Cryptocurrency Legal Challenge Lost As Banking Ban Bites

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The ban on banks in India dealing cryptocurrencies will go ahead after a legal challenge failed in the courts.

Judges in the Indian Supreme Court upheld the ban put in place by the country’s central bank, the Reserve Bank of India (RBI).

The RBI announced the policy in April against howls of protest from the financial sector.

Banks have had orders to close any accounts held by cryptocurrency exchanges or traders by July 6.

Several Indian exchanges protesting the ban headed by trade body the Internet and Mobile Association of India (IAMAI) took the matter to the courts for a legal review.

The supreme court said that the RBI’s ban on providing services to companies involved with digital currencies will “remain implemented.”

Legal tender argument

The central bank told the court that Bitcoin and other cryptocurrencies cannot be treated as currency under India’s existing law that orders coins must be made of metal or exist in physical form and stamped by the government.

The argument will go back before the court on July 20.

Legally, cryptocurrencies still face a ban and the hearing reinforces the statements by Finance Minister Arun Jaitley, who confirmed the government did not consider cryptocurrency legal tender in his Budget speech.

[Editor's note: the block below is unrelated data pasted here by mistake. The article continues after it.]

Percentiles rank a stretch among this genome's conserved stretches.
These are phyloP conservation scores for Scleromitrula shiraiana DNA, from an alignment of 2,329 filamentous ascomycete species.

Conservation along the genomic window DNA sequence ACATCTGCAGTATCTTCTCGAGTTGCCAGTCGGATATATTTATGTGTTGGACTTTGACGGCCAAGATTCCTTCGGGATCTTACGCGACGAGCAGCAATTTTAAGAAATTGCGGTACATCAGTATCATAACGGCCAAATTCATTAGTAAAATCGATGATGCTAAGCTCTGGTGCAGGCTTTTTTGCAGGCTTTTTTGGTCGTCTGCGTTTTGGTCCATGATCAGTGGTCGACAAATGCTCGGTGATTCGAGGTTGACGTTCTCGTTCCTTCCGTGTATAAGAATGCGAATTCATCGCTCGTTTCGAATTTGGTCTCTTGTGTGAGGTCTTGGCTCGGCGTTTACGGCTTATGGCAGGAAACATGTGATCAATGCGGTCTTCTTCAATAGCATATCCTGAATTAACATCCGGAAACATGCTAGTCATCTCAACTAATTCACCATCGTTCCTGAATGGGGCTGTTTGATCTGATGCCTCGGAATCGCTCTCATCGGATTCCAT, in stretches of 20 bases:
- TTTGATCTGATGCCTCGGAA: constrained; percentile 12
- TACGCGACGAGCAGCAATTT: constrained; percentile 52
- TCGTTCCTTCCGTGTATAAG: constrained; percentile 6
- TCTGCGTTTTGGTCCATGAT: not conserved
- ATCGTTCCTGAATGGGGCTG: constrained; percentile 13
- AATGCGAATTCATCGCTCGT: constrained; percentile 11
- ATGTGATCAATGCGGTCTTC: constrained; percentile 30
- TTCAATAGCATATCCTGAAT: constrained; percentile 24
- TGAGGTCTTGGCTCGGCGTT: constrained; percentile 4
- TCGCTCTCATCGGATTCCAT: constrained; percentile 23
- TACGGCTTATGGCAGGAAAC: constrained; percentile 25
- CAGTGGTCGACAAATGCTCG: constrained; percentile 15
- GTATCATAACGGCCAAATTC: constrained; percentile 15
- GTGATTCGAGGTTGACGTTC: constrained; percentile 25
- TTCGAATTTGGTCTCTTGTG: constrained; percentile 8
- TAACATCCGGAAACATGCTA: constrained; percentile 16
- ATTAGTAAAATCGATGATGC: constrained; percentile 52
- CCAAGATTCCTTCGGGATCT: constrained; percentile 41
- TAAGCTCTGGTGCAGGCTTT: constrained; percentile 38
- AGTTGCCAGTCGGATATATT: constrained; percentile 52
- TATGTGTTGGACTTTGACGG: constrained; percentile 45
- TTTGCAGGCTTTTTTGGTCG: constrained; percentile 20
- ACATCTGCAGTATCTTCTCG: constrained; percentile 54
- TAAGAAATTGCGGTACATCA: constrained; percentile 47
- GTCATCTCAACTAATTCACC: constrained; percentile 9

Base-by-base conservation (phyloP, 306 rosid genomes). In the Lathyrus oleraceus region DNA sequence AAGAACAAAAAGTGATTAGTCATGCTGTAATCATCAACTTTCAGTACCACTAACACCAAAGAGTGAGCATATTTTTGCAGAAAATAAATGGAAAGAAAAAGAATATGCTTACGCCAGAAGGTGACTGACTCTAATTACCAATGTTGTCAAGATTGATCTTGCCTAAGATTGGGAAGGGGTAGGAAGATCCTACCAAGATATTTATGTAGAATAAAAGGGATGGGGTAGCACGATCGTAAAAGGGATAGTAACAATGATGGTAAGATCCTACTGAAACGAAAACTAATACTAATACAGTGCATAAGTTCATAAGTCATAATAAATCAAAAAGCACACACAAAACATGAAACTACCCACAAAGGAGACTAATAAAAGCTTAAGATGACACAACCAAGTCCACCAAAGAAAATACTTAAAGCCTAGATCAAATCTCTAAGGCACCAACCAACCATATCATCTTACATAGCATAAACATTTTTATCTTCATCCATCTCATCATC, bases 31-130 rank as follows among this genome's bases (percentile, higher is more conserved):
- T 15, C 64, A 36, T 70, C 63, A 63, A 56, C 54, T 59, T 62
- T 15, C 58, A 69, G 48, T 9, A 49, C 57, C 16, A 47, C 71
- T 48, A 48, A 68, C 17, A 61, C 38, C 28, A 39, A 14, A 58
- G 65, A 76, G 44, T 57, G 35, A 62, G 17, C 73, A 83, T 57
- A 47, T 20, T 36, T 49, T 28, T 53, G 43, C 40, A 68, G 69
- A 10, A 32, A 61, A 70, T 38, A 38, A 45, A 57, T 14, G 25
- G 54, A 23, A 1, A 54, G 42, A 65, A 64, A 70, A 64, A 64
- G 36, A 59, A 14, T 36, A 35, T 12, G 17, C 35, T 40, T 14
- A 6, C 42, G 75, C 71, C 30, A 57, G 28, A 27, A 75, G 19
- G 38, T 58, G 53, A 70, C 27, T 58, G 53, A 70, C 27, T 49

Traders and exchanges are exploring ways to stay in business if they lose the second round in the supreme court.

Regulation on the way

Most are looking at crypto-to-crypto trading instead of crypto-to-currency trading, which avoids the issue of whether a coin or token is legal tender.

The RBI and Indian government are also considering draft regulations for the cryptocurrency sector, although no details have been published.

The IAMAI has offered the RBI a detailed explanation of blockchain and how cryptocurrencies work to see the ban lifted.

“We do not know how long it will take for the regulations to firm up. If someone believes in the underlying technology of crypto and the long-term potential, they can stay invested. We feel like many other countries, India will also bring in regulations eventually,” said Ashish Singhal, CEO of CoinSwitch, an exchange aggregator.

Nevertheless, the cryptocurrency sector in India remains in disarray and is likely to do so to at least the next court hearing.